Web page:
for "intensively managed" systems (such as agriculture, water
resources, and developed coastlines). For these systems, technological
and management options exist to some extent today, although they may be
costly to implement. By comparison, fewer options can be identified for
natural systems (such as wetlands and wilderness areas).
Temperature changes of the magnitude expected from the enhanced greenhouse
effect have occurred in the past, but the previous changes took place
over centuries or millennia instead of decades. Rates of natural migration
and adaptation of species and communities appear to be much slower than
the predicted rate of climate change. As a result, populations of many
species and inhabited ranges could change as the climate to which they
are adapted effectively shifts northward or to higher elevations.
One of the consequences of global climate change may be increases in the
frequency of extreme weather events, particularly droughts and floods.
These events, when they do occur, can be costly. For example:
> Damages from the Mississippi River flooding in 1993 are estimated
to range from $10 billion to $20 billion. Almost $4 billion in federal
payments went to farmers suffering crop losses during the 1988 drought.
Examples of the kinds of effects that may result from climate change include:
> Changes in precipitation
and increased evaporation from higher temperatures can affect water supplies
and water quality, posing threats to hydropower, irrigation, fisheries,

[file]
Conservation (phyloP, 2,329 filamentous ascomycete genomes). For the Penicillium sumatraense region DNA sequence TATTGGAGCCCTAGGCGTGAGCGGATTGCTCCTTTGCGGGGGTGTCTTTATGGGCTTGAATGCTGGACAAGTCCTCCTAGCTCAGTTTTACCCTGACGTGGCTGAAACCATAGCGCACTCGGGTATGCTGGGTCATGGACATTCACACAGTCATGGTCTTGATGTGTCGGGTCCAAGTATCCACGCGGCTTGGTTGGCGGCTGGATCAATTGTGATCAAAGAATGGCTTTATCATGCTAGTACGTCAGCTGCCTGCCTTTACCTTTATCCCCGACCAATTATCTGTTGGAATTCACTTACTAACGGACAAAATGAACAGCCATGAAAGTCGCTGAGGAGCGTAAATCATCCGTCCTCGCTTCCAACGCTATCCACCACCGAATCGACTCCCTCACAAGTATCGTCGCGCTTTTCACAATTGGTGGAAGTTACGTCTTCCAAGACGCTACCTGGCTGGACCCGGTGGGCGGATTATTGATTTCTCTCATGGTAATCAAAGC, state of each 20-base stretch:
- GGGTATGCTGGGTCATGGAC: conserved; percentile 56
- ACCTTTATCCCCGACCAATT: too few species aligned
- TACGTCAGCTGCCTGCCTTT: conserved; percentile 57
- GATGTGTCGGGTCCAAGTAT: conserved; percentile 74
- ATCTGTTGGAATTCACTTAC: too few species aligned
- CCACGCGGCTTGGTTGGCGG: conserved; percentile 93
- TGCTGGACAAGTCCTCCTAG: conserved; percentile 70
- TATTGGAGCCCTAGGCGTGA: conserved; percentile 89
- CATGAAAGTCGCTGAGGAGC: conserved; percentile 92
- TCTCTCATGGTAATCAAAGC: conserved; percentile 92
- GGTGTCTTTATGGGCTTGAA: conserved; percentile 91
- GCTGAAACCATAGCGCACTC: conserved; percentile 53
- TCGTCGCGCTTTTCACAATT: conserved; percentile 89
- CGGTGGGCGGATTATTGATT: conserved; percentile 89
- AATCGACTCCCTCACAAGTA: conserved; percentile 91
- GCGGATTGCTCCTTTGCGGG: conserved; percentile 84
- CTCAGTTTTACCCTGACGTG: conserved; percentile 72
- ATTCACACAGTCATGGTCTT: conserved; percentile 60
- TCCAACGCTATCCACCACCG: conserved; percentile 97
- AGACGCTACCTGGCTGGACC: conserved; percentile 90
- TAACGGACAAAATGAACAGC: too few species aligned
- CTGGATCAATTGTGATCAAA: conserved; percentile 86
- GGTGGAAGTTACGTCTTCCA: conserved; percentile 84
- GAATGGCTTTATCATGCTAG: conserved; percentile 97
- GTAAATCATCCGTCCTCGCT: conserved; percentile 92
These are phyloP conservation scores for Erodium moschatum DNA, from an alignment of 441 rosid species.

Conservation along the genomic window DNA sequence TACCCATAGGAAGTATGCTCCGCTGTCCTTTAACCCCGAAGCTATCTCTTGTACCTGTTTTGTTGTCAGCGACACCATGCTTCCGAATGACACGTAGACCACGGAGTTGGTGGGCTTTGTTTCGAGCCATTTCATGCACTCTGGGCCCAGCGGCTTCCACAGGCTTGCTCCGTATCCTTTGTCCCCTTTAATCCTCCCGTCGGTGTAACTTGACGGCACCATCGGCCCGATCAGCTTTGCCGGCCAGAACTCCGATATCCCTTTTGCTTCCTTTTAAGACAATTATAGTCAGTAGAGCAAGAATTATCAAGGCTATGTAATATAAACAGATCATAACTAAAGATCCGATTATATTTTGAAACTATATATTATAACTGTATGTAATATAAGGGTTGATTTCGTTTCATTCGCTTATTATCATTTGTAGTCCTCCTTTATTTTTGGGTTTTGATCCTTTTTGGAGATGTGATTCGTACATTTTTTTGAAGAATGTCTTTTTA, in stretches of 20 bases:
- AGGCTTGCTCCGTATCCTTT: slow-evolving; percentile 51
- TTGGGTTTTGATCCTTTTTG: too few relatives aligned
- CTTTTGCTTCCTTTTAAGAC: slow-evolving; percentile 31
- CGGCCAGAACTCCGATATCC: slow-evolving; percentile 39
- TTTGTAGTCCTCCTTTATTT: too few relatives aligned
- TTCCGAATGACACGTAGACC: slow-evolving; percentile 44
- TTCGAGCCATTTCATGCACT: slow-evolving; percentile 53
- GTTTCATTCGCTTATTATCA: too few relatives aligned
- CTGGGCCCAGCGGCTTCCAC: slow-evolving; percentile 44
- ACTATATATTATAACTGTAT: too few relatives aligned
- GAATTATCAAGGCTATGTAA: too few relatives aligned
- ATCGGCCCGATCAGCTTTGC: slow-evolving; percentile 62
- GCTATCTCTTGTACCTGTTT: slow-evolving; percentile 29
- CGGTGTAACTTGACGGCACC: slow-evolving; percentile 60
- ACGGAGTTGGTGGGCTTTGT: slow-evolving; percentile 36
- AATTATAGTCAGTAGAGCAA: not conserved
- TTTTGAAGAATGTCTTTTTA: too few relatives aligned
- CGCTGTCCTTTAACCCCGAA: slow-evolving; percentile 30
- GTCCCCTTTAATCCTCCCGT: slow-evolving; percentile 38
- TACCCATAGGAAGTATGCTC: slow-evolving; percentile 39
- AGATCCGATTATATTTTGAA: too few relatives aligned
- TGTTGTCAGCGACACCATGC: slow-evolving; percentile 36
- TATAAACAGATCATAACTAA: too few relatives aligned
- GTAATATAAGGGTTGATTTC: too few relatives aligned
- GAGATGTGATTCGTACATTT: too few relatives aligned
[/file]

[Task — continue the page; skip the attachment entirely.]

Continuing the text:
and drinking water.
>Floods are more likely
because the frequency of intense rainfall is predicted to increase.
> Droughts are likely to be more severe because warmer temperatures
increase evaporation rates and thereby lead to drier soils during periods
of little or no rain.
> Climate change would be likely to add to the stress in several U.S.
river basins such as the Great Basin, California, Missouri, Arkansas,
Texas Gulf, Rio Grande, and Lower Colorado.
> Water scarcity in Middle Eastern and African countries is also likely
to be exacerbated by climate change.
> A 50 cm rise in sea level
by the year 2100, which is within the range projected by the IPCC, could
inundate more than 5,000 mi2 of dryland and an additional 4000 mi2 of
wetlands in the U.S. if no protective actions are taken.
> Areas at highest risk from sea level rise are areas currently experiencing
high erosion rates and those with very low elevations, such as parts of
the U.S. Atlantic and Gulf coasts.
> Internationally, many low- lying areas such as parts of the Maldives,
Egypt, and Bangladesh would be completely inundated and uninhabitable
by a similar sea level rise.
> Climate change may shift
the range of infectious diseases, with likely increased risks of malaria
and dengue in the United States. Changing temperatures and precipitation
patterns may produce new breeding sites for pests and pathogens.
> Climate change may increase heat-stress mortality, particularly in
the very young and very old.
> Large areas of the eastern
and central United States face moderate to severe drying. Drought could
become more frequent, particularly in the Great Plains.
> Changes in management practices and technological advances might
reduce or eliminate many of the potentially negative impacts of climate
change in the agricultural sector.
> Agriculture production in developing countries is likely to be more
vulnerable to climate change given that they have relatively fewer economic
> Climate change over the
next several decades might shift the ideal range for some North American
forest species by as much as 300 miles to the north, exceeding the ability
of forests and other ecological communities to migrate.
> Forest damage from fire
and diebacks driven by drought,insects and disease could increase.
> The most vulnerable forest resources are those in regions subject
to increased moisture stress, as in the dry continental interiors.
> Warmer temperatures will
increase cooling demand but decrease heating requirements.
> Changes in water availability may affect reliability of hydropower
> Warming should lead to fewer disruptions of winter transportation,
but increased droughts and floods may interfere with water transport.